Skills and Qualities

Notes: 
  • Come prepared with a list of skills for the particular sport that your organisation is using in the Goal Programme. If you are using a variety of sports, pick one sport and list out the basic skills in that sport.
  • Make sure that participants reflect on what types of qualities or skills society expects them to learn or adopt and leave with the message that in reality, there is no difference between boys and girls when it comes to adopting positive qualities and learning new skills, whether it is on the sports field or in life.
Materials: 
  • Cones and balls (if sport skill demonstrations are involved)
  • Handout 36
Time Required: 
One Hour
Objective: 
  • Explore the meaning of skills and qualities
  • Discuss how skills can be learned and qualities developed
Instructions: 

Introduction

This session will explore the importance of learning new skills and developing positive qualities for the participants’ future. Participants will also discuss different types of skills and qualities they might need to achieve their own goals.

Instructions - Game

  1. Ask all participants if they know what a skill is? Answer: A skill is something we learn that helps us accomplish a task or do an activity.
  2. Ask the participants to come up with a list of skills they have learned so far in their lives (could be from home, from school, from jobs they have or from their sport programme). If they are having trouble mentioning some skills, help them with these examples: Studying skills, cooking, passing the ball, reading (for more examples, take a look at the Handout 36 or help the group list out all the sport skills they have learned through the Goal Programme as a refresher.)
  3. Next, create groups of 3 or 4 and ask each group to pick a skill to demonstrate to the other groups.  Give the groups 10 minutes to plan their demonstration and then have each group demonstrate the skills in front of the others. Their demonstrations should not be longer than 2 min.
  4. If the participants are advanced in that particular sport, rather than demonstrating the skill, ask the small groups to actually teach the skill, creating a 5-10 minute mini lesson for the rest of the participants.
  5. After each group demonstrates their skill, ask where they first did learn that skill and who taught them?

Instructions - Classroom

  1. Ask participants to pick one of their goals they identified for themselves in My Goals Session. They should pair up with a friend and share that goal.
  2. Both pairs then help each other discuss and identify what skills and qualities they will each need to reach their goal. Each participant should have a blank white piece of paper and should write their goal in the middle. They can then draw and write around the goal the different skills and qualities they identify.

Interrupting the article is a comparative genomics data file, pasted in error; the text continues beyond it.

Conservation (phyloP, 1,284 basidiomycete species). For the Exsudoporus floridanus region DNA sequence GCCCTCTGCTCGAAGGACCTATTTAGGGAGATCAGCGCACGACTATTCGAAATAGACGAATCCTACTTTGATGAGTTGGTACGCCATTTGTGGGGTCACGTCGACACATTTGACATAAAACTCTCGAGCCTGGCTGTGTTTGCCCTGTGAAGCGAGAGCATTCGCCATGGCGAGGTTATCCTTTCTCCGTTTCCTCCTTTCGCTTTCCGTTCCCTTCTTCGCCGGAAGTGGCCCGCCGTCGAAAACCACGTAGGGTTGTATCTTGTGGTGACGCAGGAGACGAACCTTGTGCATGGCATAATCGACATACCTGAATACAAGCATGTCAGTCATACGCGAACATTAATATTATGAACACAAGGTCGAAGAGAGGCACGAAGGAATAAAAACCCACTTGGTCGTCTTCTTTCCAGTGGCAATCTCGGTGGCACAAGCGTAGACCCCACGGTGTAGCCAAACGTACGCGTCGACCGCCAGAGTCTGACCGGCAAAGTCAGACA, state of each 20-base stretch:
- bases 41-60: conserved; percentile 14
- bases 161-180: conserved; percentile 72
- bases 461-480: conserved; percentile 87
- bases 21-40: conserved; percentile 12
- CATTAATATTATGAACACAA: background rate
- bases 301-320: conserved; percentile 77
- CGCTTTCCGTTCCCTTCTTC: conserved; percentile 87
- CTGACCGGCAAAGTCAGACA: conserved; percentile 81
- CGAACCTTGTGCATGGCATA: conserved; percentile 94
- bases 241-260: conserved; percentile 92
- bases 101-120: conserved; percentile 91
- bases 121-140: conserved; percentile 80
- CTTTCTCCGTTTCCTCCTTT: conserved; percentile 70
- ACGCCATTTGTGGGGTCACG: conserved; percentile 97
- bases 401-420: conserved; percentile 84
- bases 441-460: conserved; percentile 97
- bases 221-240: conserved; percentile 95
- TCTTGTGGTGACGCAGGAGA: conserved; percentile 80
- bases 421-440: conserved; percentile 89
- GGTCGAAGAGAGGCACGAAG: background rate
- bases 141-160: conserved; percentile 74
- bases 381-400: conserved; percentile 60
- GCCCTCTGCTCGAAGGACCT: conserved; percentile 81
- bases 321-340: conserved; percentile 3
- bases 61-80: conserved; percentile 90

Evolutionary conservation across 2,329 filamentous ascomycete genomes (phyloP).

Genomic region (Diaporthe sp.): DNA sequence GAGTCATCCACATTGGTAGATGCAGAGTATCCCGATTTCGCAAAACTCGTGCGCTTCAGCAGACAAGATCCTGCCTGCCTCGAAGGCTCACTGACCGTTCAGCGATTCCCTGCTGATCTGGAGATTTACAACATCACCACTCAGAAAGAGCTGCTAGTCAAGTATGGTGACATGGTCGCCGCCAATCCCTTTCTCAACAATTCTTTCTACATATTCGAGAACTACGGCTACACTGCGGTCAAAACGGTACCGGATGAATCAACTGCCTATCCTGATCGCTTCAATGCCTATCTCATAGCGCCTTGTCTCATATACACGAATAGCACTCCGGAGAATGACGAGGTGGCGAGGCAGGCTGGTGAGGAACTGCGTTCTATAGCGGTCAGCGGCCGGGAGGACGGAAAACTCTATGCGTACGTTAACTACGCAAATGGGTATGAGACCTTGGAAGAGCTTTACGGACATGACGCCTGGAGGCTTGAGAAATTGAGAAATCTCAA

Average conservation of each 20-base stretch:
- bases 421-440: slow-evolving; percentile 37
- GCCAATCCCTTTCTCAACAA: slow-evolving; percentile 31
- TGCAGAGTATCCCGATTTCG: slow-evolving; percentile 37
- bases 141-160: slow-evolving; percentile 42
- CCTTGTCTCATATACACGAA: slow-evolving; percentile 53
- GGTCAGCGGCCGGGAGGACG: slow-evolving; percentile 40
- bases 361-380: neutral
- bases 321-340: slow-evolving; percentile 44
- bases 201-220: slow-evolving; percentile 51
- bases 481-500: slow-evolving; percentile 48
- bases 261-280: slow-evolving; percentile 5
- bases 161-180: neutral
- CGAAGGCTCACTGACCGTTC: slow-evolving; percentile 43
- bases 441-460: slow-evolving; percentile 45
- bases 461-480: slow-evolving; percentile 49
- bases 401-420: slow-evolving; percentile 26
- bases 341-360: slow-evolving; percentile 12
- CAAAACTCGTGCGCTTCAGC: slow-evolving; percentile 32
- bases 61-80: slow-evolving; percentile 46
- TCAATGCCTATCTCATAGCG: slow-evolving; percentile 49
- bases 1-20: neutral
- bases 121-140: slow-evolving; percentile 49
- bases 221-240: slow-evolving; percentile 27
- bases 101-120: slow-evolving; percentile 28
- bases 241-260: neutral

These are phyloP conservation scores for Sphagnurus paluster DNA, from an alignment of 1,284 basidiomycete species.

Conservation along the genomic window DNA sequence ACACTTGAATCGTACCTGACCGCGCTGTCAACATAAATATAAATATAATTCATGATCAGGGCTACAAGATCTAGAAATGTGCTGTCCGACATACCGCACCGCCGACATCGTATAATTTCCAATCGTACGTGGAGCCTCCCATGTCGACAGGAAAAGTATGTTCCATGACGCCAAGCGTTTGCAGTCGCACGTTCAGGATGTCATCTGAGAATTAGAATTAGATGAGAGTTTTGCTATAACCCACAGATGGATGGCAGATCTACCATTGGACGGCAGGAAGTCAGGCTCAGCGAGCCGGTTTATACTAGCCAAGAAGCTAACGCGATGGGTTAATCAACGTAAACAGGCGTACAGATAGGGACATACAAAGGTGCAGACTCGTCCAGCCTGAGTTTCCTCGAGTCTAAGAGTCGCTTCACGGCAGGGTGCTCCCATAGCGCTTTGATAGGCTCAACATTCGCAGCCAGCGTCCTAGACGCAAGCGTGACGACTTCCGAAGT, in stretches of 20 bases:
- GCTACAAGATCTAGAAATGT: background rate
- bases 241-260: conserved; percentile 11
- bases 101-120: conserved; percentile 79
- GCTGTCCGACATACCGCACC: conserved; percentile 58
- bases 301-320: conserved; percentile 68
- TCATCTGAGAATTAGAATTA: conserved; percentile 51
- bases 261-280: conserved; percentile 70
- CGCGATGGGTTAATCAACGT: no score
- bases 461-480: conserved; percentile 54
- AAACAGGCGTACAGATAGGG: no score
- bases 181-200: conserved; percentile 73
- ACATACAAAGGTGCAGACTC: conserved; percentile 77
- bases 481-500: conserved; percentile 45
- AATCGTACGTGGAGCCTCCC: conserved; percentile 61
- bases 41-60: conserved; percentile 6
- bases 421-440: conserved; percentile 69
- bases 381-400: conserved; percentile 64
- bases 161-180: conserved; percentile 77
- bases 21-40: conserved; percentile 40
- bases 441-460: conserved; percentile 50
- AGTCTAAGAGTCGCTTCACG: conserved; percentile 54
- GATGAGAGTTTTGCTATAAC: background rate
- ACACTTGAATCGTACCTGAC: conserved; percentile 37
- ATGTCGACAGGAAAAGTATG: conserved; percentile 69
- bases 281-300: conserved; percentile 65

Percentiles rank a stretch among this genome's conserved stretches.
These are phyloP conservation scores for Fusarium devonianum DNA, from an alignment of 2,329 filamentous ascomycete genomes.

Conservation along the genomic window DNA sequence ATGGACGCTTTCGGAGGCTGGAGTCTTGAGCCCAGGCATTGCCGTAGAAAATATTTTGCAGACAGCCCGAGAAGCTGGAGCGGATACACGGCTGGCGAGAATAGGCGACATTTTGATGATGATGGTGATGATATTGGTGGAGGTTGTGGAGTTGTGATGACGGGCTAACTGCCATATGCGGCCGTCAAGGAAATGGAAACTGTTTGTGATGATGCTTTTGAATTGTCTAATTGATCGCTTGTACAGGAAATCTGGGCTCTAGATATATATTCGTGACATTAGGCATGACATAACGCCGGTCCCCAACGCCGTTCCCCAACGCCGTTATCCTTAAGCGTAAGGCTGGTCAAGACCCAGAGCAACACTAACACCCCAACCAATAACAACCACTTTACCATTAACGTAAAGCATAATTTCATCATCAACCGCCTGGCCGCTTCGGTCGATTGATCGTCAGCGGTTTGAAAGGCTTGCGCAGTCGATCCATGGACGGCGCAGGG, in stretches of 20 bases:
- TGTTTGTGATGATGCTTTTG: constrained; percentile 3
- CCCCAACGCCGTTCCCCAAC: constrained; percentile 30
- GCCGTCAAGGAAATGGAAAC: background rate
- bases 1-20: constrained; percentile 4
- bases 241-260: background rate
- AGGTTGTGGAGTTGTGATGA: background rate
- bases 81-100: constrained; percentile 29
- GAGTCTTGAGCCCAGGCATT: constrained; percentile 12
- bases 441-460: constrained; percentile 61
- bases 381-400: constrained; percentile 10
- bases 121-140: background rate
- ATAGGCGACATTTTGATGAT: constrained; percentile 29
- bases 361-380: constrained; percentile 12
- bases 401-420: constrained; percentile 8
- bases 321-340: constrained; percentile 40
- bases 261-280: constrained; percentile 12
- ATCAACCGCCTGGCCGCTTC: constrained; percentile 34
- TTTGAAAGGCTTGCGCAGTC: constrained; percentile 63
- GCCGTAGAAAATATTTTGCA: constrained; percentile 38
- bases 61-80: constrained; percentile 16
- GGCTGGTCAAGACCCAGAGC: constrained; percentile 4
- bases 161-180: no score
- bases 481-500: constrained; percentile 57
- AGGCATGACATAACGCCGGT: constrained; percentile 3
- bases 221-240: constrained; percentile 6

3. Lastly, each participant then presents their goal and the skills and qualities they need to achieve that goal to the whole group. The group can give feedback to the participant if they have any.  
Discussion Questions: 

Discussion - Game

  • Today we explored what a skill is and did some demonstrations. Are we all born having these skills? How can we learn and improve these skills?
    • Example: We attend practice, we watch others, we practice on our own.
  • How about outside of sports? Do we learn different skills in our daily lives?
    • Example: In school, we learn study skills, reading skills, maths skills.
    • Example: At home we learn different skills from our mothers and fathers.
  • Why do we need different skills in life? Can we learn skills or are we born with them?
    • Example: To get certain jobs, start or run our own business, advance our studies, make money, self-satisfaction, feeding ourselves or our families, taking care of our families in the home.
    • Example: We are not born with skills but rather learn them in different ways as we grow up.
  • Besides skills, what else do you need to be a good player?
    • Example: You need personal qualities, you must be: disciplined, competitive, hardworking, tough, reliable and supportive of others, motivated, resilient, a fast, quick thinker.
  • We call these our personal qualities, who can give a definition of personal qualities?
    • Example: Personal qualities are part of our personality or character, they often describe how we will behave or interact with others.
    • Example: Honest, helpful, outgoing, sensitive, resourceful, calm, ambitious, adventurous.
  • Does our community sometimes tell us that boys and girls should have different qualities or skills? Give some examples.
    • Example: Yes, sometimes people say that girls should act or behave a certain way and should only learn certain skills, this is true for boys as well.
    • Example: But, in reality, boys and girls have the capacity to have the same important qualities in life and have the capacity to learn the same skills.
    • Example: Often, the skills and qualities that girls and women have are not as valued as the skills and qualities that boys or men have.
  • Are we born with certain qualities or are qualities something we can also learn as we grow up and have more experiences?
    • Example: We can learn and develop qualities just like skills by watching others or paying attention to how we act or behave in certain situations.
    • Example: Identifying good role models with good qualities is a good way to learn and develop our own qualities.